Are Assumable Loans Really Assumable?

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V.I.P. Trust Deed Company

Q: I am planning to sell my house in the near future and have been told by my bank that my present loan is “assumable” and can be “taken over” by the new owner. Is this a better deal for the buyer than a totally new loan? Also, does the new buyer have to qualify for this loan?

A: The simple answers are usually NO and usually YES. Let’s take a closer look. In this column you will often hear me refer to the good old days. My reference to the good old days is usually anything approximately 20 or more years in the past. Having said that, in the good old days assumable loans were just that: truly assumable loans. My meaning of assumable is totally different from today’s version of assumable.

Some 20 years ago you could take title “subject to” an existing FHA or VA loan and merely pay a records update fee of $25-$50. In the late 1970’s and early 1980’s, many conventional lender loans could also be taken “subject to,” due to a famous California court case (Wellenkamp v. Bank of America).

Truly assumable loans used to be great for real estate transfers. The concept was that interest rates might be at 9% but the seller had a fixed rate loan at 7%. The buyer would buy the property and pay a small records fee and reap the benefit of a below interest fixed rate loan.

There was no qualification and no new loan fees. These low interest, fixed rate “assumable” loans were the core of many real estate sales that otherwise could never have been accomplished when current interest rates were 9 to 14%.

Today’s “assumable” loans are a different matter. In almost every case, the new buyer needs to “fully qualify,” as if they were applying for a new loan. In addition, the buyer generally has to pay a loan fee in an amount similar to a loan fee on a brand new loan. In most cases the term “assumable loan” is a marketing ploy leading the borrower to believe that this is a real benefit to a future buyer at the time of the sale. In most cases there really is no benefit, especially if this is an adjustable rate loan with new points and new qualifications. If a new buyer can qualify for a new loan and pay new loan fees, there is usually little reason that they would want to “assume” your existing loan.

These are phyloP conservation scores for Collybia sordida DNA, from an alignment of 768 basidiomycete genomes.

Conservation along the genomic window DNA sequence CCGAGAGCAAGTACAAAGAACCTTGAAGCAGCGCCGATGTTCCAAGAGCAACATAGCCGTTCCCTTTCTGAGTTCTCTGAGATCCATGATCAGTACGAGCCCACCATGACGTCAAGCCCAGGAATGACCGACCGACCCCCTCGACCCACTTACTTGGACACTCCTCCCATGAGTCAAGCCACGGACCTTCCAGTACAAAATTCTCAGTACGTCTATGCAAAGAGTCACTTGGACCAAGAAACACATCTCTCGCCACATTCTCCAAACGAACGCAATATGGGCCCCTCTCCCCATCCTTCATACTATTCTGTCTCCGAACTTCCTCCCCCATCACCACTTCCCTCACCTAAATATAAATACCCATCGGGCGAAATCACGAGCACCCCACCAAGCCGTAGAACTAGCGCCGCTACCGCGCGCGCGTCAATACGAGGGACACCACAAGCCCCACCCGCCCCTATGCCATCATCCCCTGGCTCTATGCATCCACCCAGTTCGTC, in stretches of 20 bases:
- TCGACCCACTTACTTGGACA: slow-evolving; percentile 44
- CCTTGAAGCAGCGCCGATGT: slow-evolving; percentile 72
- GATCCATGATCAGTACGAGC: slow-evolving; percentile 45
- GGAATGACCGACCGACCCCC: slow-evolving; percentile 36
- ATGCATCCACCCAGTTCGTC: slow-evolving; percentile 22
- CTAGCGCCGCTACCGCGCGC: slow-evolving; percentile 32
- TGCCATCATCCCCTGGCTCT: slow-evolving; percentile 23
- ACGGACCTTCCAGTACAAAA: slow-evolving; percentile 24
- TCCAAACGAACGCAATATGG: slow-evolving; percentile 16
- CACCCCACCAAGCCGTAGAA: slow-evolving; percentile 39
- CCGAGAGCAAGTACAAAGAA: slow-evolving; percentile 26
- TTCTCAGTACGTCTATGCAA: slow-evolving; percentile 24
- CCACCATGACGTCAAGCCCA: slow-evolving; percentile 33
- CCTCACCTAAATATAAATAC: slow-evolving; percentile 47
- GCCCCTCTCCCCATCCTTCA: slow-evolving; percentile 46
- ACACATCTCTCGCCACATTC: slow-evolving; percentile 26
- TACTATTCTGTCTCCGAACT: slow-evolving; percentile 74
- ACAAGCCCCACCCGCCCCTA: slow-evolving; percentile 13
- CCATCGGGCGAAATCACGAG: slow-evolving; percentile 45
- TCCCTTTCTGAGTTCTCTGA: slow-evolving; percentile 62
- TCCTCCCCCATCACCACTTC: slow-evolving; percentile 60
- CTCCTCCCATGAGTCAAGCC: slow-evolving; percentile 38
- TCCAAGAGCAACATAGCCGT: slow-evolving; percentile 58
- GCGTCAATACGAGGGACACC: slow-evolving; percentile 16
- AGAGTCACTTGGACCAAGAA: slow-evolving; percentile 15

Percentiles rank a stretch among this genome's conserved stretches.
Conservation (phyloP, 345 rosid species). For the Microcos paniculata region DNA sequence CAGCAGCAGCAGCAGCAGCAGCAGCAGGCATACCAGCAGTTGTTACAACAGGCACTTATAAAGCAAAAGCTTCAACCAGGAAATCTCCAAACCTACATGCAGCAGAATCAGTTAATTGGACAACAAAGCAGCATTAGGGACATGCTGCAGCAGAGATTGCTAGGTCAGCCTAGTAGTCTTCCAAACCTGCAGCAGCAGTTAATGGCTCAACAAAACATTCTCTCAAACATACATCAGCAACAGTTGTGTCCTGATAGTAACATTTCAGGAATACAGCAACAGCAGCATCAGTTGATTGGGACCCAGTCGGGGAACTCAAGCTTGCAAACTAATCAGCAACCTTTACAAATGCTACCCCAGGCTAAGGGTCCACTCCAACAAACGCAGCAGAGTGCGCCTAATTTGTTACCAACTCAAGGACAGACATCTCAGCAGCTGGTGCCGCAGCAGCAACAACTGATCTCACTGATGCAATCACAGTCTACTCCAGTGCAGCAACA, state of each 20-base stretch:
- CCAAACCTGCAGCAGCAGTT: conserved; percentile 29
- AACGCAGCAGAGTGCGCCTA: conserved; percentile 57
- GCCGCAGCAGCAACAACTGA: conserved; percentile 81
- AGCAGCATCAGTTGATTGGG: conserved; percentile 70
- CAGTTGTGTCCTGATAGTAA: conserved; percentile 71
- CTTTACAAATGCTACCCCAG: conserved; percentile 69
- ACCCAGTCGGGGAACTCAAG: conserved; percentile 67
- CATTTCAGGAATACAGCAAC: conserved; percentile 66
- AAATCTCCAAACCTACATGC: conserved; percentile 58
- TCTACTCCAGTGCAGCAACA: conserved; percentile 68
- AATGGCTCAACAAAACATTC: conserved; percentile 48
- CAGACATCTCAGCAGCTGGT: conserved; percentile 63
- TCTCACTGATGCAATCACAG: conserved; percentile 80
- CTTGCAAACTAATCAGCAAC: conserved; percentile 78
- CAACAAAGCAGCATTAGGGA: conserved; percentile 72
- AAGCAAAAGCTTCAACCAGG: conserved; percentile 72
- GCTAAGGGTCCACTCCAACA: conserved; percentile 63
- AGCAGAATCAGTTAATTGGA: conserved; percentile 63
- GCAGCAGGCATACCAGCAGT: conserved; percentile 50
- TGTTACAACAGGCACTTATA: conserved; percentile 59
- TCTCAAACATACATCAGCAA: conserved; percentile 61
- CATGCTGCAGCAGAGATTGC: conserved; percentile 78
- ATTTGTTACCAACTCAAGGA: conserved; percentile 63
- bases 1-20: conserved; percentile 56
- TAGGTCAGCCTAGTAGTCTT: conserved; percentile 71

Check with your lender and ask if the buyer has to qualify for the loan “just like a new loan,” and see if there is any true break in the fee for assuming rather than getting a brand new loan. There may be some real savings in appraisal fees, but I doubt that you will find many fixed rate loans today that are assumable at a low interest rate without paying a whole bunch of new fees and costs.

Peter Rosenthal
VIP Trust Deed Company